In the Matrix, Thomas Andreson (Neo) , a computer hacker comes to realize that the whole world is in bondage to an Artificial Intelligence that powers itself from the energy provided by human foetuses. This is the Matrix, a fantasy world. The real world exists in exile where aboard a ship called the Nebuchadnezzar, a small collection true human beings, including a traitor, plot the redemption of the world. Their faith is in the prophecy of an Oracle who predicted the coming of a Messiah type character who would spearhead the battle to free humanity.


Every story we have examined points towards the great story of the gospel. Each story has a situation of doom in which the prospects seem hopeless. The corrupted world cries out for redemption. The resolution provided by the gospel of Jesus Christ seems too good to be authentic.

Yet before, the good news is announced, the bible says that humanity has swallowed a huge lie.

The god of this age has blinded the minds of unbelievers, so that they cannot see the light of the gospel that displays the glory of Christ, who is the image of God.’ (2 Corinthians 4:4). The god of this age is Satan. As in the Matrix, human beings are blinded to the reality that without a rescuer we are ‘ dead in our disobedience and our many sins’. . .obeying the devil—the commander of the powers in the unseen world. . .All of us used to live that way, following the passionate desires and inclinations of our sinful nature. By our very nature we were subject to God’s anger’ (Ephesians 2:1-4 NLT)

Satan, has duped the human race into ridiculing this stark reality as CS Lewis notes:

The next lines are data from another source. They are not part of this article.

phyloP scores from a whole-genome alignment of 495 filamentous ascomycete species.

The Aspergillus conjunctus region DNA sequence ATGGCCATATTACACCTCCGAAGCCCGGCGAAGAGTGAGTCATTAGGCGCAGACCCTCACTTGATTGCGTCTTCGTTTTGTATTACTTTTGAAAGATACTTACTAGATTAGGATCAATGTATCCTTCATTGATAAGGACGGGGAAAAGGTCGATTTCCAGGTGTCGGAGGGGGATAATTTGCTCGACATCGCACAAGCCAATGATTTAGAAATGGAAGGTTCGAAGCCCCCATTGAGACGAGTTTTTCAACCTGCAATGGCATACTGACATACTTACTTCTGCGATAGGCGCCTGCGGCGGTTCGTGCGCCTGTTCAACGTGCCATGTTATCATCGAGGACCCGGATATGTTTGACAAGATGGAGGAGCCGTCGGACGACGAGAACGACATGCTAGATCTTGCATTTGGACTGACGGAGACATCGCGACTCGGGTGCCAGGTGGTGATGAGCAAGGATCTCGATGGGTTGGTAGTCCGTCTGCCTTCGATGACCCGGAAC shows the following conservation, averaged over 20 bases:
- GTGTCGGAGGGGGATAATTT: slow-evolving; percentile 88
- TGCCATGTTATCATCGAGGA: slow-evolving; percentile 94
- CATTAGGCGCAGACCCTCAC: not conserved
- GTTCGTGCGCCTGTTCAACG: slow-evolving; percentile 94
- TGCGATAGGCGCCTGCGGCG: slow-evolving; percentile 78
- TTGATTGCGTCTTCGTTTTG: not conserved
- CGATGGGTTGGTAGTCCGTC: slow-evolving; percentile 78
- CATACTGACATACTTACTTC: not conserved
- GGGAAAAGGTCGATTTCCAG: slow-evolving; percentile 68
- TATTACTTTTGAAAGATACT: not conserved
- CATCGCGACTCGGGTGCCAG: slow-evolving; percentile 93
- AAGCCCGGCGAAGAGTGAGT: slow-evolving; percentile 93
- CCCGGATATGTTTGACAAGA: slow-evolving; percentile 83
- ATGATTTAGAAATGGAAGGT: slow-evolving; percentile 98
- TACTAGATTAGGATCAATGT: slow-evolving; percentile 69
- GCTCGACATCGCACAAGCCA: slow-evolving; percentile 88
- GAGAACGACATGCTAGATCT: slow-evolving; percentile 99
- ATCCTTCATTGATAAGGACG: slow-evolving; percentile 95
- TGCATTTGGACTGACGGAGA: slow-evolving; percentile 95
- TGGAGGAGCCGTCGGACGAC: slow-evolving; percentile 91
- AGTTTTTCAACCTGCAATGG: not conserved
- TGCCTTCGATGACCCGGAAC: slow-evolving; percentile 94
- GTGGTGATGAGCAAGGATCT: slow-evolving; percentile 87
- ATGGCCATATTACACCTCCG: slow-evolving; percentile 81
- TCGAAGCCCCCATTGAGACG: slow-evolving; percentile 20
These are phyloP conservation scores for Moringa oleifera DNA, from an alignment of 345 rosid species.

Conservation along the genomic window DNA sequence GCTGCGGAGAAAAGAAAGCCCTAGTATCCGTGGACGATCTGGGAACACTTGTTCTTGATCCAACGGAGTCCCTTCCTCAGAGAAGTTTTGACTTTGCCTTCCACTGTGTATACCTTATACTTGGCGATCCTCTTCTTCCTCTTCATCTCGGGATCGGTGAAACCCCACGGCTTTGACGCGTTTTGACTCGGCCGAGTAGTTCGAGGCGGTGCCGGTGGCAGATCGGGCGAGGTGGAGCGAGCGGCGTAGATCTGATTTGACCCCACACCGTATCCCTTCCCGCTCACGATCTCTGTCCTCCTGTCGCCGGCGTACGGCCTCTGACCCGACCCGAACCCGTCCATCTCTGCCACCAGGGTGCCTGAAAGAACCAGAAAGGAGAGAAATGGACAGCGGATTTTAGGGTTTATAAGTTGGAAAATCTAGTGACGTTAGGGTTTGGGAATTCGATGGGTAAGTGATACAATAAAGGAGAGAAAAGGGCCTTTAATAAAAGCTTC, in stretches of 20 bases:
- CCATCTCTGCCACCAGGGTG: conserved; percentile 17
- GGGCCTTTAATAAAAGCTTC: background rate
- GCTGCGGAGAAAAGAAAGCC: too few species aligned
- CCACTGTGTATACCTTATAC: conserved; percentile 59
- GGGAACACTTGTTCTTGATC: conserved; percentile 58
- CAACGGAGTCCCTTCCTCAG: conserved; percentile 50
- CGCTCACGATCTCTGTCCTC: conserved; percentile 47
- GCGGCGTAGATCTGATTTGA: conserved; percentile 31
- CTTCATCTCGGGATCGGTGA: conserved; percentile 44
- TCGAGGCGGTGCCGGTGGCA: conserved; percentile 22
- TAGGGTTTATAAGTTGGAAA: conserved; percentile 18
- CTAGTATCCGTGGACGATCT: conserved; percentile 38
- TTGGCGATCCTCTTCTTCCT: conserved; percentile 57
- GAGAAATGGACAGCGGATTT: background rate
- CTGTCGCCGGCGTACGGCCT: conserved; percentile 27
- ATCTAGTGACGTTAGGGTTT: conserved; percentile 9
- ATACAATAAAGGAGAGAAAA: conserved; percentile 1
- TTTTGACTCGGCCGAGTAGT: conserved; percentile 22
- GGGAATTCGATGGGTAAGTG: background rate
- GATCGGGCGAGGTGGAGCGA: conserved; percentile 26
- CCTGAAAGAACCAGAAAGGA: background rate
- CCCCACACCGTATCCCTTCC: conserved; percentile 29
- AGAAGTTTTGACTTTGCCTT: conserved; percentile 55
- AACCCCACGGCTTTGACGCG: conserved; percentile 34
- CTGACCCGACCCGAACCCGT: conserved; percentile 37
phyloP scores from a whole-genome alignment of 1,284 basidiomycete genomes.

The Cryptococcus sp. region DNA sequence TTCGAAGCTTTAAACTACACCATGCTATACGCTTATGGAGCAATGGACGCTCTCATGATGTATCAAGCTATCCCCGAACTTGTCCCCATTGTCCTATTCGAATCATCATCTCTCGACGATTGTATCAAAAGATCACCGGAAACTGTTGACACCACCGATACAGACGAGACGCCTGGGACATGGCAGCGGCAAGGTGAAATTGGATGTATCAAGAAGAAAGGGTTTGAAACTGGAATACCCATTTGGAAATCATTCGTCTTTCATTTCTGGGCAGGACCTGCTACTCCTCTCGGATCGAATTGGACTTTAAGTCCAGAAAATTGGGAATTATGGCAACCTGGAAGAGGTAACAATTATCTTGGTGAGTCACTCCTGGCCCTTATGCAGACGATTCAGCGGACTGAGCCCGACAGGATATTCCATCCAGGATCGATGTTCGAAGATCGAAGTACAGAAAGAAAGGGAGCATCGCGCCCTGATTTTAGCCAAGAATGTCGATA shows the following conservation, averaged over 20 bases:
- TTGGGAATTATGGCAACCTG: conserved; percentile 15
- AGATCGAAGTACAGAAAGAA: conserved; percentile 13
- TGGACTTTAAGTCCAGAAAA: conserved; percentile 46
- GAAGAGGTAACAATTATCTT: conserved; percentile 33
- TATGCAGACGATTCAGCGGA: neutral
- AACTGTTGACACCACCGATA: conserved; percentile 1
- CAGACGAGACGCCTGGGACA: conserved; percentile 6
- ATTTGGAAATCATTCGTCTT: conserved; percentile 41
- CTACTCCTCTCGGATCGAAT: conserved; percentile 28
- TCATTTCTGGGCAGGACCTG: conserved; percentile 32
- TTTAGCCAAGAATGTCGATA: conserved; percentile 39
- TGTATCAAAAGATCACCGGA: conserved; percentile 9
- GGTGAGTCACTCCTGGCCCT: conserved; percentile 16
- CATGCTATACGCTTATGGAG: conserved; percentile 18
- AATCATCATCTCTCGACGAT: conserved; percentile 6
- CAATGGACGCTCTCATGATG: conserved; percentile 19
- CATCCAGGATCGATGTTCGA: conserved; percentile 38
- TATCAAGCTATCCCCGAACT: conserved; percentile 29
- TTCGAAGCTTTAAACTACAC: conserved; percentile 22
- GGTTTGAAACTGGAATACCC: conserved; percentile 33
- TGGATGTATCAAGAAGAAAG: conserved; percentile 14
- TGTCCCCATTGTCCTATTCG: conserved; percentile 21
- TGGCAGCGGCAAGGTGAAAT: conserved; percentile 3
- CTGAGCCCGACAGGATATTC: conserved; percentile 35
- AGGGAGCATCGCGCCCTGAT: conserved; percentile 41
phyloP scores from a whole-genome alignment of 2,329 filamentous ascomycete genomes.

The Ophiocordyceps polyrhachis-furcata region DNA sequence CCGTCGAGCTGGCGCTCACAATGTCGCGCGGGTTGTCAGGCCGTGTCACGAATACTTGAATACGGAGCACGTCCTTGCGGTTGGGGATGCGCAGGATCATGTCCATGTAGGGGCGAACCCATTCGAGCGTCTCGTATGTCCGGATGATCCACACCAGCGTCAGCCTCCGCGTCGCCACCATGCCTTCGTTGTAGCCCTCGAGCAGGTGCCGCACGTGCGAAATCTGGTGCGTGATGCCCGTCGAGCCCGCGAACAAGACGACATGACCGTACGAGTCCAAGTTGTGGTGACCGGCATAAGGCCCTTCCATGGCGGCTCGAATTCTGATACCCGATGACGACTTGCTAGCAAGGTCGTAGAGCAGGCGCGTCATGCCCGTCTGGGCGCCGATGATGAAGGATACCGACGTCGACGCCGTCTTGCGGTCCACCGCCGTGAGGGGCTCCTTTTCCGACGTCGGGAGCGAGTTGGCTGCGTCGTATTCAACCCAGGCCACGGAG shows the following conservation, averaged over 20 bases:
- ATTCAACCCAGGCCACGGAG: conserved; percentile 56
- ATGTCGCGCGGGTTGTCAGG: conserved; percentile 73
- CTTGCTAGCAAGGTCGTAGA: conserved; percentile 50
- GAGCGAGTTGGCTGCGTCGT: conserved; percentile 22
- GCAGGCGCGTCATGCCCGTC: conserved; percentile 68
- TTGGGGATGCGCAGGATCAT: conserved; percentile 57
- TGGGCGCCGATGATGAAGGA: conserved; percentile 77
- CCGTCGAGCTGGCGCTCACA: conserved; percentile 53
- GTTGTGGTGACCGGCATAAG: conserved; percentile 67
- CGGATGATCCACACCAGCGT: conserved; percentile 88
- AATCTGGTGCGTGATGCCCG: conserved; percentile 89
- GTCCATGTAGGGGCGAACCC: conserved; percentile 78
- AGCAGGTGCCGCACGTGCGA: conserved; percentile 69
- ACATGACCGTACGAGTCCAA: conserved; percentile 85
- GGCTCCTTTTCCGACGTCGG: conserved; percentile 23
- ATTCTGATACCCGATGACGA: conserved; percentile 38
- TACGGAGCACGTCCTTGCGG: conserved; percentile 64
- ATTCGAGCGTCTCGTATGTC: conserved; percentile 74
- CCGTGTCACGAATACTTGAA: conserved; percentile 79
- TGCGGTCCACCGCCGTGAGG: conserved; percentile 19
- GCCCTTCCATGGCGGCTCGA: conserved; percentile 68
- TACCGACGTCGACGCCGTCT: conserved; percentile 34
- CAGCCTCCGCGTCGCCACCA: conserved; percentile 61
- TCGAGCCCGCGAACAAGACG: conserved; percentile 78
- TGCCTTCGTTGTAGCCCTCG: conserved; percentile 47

• “There are two equal and opposite errors into which our race can fall about the devils. One is to disbelieve in their existence. The other is to believe, and to feel an excessive and unhealthy interest in them. They themselves are equally pleased by both errors and hail a materialist or a magician with the same delight.”
    – C.S. Lewis, The Screwtape Letters.

Both ‘materialists’ and ‘magicians’  reject reality. Famously Morpheus offered Neo a red pill or a blue pill. “You take the blue pill, the story ends. You wake up in your bed and believe whatever you want to believe. You take the red pill, you stay in wonderland, and I show you how deep the rabbit hole goes.

red pill
‘You must be born again . . .'( John 3:3) 

The rabbit hole goes deep. The Apostle Paul’s verdict on humanity is that ‘ there is no-one righteous, not even one.’  ‘They traded the truth about God for a lie. So they worshipped and served the things God created instead of the Creator himself, who is worthy of eternal praise!’ (Romans 3:10, 1:25)

The red pill is a hard pill to swallow. As in the Matrix, it means a new birth is necessary.  Jesus made this point to a superbly upright religious man and a member of the Sanhedrin:  Jesus replied, “Very truly I tell you, no one can see the kingdom of God unless they are born again.’  (John 3:3) Taking the red pill is a choice to reject both the illusion of materialism and the inauthenticity of religion. As Jesus said: ‘ . . . if the Son sets you free, you are truly free.’ (John 8:36)